Gonzi dismisses reports that he will step down
Prime Minister Lawrence Gonzi this evening sought to dismiss reports that he would resign his post of prime minister if the PN won the forthcoming election.
Reacting to the reports, made in the Labour media, Dr Gonzi said at a PN discussion on the Granaries that he would continue to serve for as long as he enjoyed the confidence of the people and the councillors of the Nationalist Party - and he pointed out that the 97% of the councillors had renewed their confidence in him last February.
To enjoy the confidence of the councillors was a privilege Dr Gonzi said, and it was a greater privilege to be given the people's mandate to lead the country, something which could not be ignored.
Later during the discussion, held as part of the Independence celebration, Dr Gonzi also accused the Labour media of 'inventing stories'.
He said the PN always had confidence in the people and the country and the PN would continue to be the agent of change.
He said the PN and himself would go for the general election proud of their track record, shown in Malta's performance despite economic problems abroad and problems within.
When asked about the PN's troubles and the no-confidence votes in parliament, Dr Gonzi said he continued to have full confidence in former minister Carm Mifsud Bonnici and the former permanent representative to the EU Richard Cachia Caruana. He said that his reply whenever he was asked about the PN's internal troubles was that despite those troubles, the people should see what the country had been able to achieve, especially as compared to its neighbours. Malta had the highest ever number of gainfully occupied persons. It did not have the financial problems of other countries and the economy was moving forward.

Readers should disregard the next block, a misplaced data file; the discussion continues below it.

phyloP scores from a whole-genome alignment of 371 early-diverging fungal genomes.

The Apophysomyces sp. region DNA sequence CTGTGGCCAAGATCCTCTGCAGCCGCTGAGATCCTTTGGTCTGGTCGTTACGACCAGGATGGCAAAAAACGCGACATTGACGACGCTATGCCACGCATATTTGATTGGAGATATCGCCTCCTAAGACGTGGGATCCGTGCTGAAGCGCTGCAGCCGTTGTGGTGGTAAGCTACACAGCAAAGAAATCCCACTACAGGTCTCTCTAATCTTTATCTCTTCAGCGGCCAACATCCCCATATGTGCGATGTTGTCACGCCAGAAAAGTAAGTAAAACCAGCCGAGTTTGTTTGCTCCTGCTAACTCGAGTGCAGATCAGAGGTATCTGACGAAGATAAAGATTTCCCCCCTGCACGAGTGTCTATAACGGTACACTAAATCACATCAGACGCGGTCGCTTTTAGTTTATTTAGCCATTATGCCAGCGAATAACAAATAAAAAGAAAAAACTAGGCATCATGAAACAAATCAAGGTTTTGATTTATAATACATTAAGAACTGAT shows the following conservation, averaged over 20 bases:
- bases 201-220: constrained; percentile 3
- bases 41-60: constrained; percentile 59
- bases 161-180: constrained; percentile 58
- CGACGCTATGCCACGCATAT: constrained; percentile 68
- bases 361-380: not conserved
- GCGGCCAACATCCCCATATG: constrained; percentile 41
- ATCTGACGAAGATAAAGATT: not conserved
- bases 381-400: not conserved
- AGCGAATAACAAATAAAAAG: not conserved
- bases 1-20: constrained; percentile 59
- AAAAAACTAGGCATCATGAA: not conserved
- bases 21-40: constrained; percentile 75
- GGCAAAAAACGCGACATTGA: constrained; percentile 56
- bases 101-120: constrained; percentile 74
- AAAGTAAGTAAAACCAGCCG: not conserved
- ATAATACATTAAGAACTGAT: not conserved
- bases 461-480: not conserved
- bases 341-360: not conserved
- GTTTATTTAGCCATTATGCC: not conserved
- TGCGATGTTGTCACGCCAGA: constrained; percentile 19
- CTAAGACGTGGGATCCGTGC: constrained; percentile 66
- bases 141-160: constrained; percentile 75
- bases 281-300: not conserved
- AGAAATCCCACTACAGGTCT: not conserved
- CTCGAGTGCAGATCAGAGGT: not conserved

Questioned on the promises to reduce taxation, Dr Gonzi said that although, because of the economic situation, the top rate had not been reduced to 25% the government had worked to put more money in the people's pockets and to protect jobs. This was evidence by the tax cuts that had been announced, as well as tax incentives for various sectors such as women who returned to work.
When questioned on criticism of the Cohabitation Bill and calls for the recognition of same sex marriages, Dr Gonzi said that for the PN, marriage was between a man and a woman.
However this was a subject which had to be treated with sensitivity and one could not ignore the reality of new forms of relationships. One of the purposes of the Cohabitation Bill was to give protection to those involved in the different forms of relationship, Dr Gonzi said.